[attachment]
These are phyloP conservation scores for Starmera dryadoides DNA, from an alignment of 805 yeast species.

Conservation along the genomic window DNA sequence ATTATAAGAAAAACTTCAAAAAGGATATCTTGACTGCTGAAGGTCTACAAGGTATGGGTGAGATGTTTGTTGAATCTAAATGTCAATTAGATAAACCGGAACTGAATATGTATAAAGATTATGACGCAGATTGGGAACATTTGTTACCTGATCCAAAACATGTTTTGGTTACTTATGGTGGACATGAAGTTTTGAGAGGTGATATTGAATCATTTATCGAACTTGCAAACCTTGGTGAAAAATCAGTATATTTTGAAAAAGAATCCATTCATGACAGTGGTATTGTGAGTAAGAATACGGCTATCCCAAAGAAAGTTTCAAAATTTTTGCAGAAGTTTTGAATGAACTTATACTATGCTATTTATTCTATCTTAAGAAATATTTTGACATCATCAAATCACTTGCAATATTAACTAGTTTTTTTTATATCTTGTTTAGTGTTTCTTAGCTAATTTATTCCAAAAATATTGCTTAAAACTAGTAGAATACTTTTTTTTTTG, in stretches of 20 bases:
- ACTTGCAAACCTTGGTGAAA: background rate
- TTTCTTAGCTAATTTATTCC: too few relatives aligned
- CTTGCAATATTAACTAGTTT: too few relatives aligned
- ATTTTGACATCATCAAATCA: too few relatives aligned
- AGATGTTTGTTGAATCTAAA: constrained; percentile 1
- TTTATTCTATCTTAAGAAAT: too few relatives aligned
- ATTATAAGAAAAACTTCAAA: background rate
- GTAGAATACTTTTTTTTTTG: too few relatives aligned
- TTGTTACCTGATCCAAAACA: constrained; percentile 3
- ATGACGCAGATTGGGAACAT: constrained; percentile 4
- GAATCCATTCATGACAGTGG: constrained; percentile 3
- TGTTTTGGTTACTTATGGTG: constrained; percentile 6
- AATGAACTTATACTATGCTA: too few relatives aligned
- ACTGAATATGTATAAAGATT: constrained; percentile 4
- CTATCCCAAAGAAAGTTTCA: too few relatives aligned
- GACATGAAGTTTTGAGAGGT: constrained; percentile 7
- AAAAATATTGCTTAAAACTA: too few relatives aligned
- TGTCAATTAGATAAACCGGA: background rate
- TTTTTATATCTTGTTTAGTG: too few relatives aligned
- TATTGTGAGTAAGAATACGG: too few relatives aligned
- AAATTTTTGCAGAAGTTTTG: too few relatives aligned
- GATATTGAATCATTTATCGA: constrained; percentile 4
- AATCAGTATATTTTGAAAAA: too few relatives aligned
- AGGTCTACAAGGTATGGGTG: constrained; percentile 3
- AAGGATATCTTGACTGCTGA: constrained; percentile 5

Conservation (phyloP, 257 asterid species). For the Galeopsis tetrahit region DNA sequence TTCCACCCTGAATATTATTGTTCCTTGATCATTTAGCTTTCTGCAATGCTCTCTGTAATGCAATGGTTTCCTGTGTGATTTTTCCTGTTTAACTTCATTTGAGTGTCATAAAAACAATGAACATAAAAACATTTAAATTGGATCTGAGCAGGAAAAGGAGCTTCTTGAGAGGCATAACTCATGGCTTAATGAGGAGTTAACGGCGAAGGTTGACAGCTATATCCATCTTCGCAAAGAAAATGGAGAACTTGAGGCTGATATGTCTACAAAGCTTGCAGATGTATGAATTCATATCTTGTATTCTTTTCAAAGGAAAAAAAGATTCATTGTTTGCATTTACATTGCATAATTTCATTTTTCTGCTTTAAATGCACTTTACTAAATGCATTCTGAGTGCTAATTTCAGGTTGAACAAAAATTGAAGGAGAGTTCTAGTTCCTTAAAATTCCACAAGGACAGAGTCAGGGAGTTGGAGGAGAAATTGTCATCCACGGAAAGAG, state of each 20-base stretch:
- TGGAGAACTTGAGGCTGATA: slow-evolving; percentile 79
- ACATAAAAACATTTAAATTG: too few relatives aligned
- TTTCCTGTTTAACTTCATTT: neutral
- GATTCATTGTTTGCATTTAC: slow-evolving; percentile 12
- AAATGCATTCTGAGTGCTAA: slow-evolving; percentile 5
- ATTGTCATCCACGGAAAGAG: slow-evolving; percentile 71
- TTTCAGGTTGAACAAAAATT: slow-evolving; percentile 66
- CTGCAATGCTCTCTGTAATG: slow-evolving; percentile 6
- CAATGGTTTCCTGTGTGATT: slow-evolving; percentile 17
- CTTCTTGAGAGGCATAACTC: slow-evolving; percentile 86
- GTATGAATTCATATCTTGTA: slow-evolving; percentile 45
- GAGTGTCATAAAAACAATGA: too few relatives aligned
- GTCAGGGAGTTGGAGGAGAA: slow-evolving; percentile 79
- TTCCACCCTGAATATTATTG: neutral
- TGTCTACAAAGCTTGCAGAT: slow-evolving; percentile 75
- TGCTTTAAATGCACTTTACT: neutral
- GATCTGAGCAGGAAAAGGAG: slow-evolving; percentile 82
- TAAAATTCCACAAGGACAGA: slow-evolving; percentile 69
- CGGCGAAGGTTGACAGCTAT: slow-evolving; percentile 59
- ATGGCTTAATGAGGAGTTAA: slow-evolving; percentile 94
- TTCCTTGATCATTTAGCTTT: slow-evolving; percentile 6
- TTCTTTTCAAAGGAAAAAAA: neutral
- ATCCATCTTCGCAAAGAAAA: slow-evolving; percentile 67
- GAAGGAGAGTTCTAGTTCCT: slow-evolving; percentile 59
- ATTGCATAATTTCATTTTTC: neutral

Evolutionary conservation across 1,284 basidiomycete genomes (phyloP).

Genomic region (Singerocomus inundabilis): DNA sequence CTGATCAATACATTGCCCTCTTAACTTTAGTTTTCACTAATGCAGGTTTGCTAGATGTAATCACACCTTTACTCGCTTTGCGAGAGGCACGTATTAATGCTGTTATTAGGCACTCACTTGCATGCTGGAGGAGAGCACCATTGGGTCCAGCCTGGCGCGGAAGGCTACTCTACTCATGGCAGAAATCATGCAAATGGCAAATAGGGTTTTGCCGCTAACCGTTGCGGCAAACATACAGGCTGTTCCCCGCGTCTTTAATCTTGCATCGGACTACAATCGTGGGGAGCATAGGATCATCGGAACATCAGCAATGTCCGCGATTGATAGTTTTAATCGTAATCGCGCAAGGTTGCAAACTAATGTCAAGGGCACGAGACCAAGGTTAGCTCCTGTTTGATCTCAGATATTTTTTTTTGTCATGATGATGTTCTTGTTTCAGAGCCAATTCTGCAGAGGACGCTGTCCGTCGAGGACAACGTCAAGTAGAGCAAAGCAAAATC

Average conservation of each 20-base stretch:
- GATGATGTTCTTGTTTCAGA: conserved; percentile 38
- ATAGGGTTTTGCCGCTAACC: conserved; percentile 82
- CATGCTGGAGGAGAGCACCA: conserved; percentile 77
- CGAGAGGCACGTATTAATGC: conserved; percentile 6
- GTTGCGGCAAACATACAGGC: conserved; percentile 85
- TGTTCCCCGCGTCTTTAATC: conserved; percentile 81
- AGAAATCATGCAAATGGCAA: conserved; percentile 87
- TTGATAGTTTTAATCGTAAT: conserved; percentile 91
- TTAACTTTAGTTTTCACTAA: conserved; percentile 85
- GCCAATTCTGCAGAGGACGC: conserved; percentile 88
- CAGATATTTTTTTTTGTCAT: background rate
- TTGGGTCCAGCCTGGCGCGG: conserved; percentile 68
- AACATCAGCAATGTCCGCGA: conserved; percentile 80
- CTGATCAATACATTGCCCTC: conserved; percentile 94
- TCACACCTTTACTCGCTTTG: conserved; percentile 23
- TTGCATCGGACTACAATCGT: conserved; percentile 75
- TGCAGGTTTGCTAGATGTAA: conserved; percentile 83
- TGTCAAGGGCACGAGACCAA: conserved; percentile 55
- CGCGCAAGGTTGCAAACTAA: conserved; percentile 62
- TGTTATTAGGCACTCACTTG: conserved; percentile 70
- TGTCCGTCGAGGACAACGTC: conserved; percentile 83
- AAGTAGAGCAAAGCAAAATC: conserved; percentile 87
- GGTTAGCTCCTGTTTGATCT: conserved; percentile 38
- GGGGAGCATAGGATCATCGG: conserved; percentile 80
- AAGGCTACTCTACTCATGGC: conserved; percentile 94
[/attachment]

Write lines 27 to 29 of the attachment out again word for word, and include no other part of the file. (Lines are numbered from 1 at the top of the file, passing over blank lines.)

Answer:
- AAGGATATCTTGACTGCTGA: constrained; percentile 5

Conservation (phyloP, 257 asterid species). For the Galeopsis tetrahit region DNA sequence TTCCACCCTGAATATTATTGTTCCTTGATCATTTAGCTTTCTGCAATGCTCTCTGTAATGCAATGGTTTCCTGTGTGATTTTTCCTGTTTAACTTCATTTGAGTGTCATAAAAACAATGAACATAAAAACATTTAAATTGGATCTGAGCAGGAAAAGGAGCTTCTTGAGAGGCATAACTCATGGCTTAATGAGGAGTTAACGGCGAAGGTTGACAGCTATATCCATCTTCGCAAAGAAAATGGAGAACTTGAGGCTGATATGTCTACAAAGCTTGCAGATGTATGAATTCATATCTTGTATTCTTTTCAAAGGAAAAAAAGATTCATTGTTTGCATTTACATTGCATAATTTCATTTTTCTGCTTTAAATGCACTTTACTAAATGCATTCTGAGTGCTAATTTCAGGTTGAACAAAAATTGAAGGAGAGTTCTAGTTCCTTAAAATTCCACAAGGACAGAGTCAGGGAGTTGGAGGAGAAATTGTCATCCACGGAAAGAG, state of each 20-base stretch:
- TGGAGAACTTGAGGCTGATA: slow-evolving; percentile 79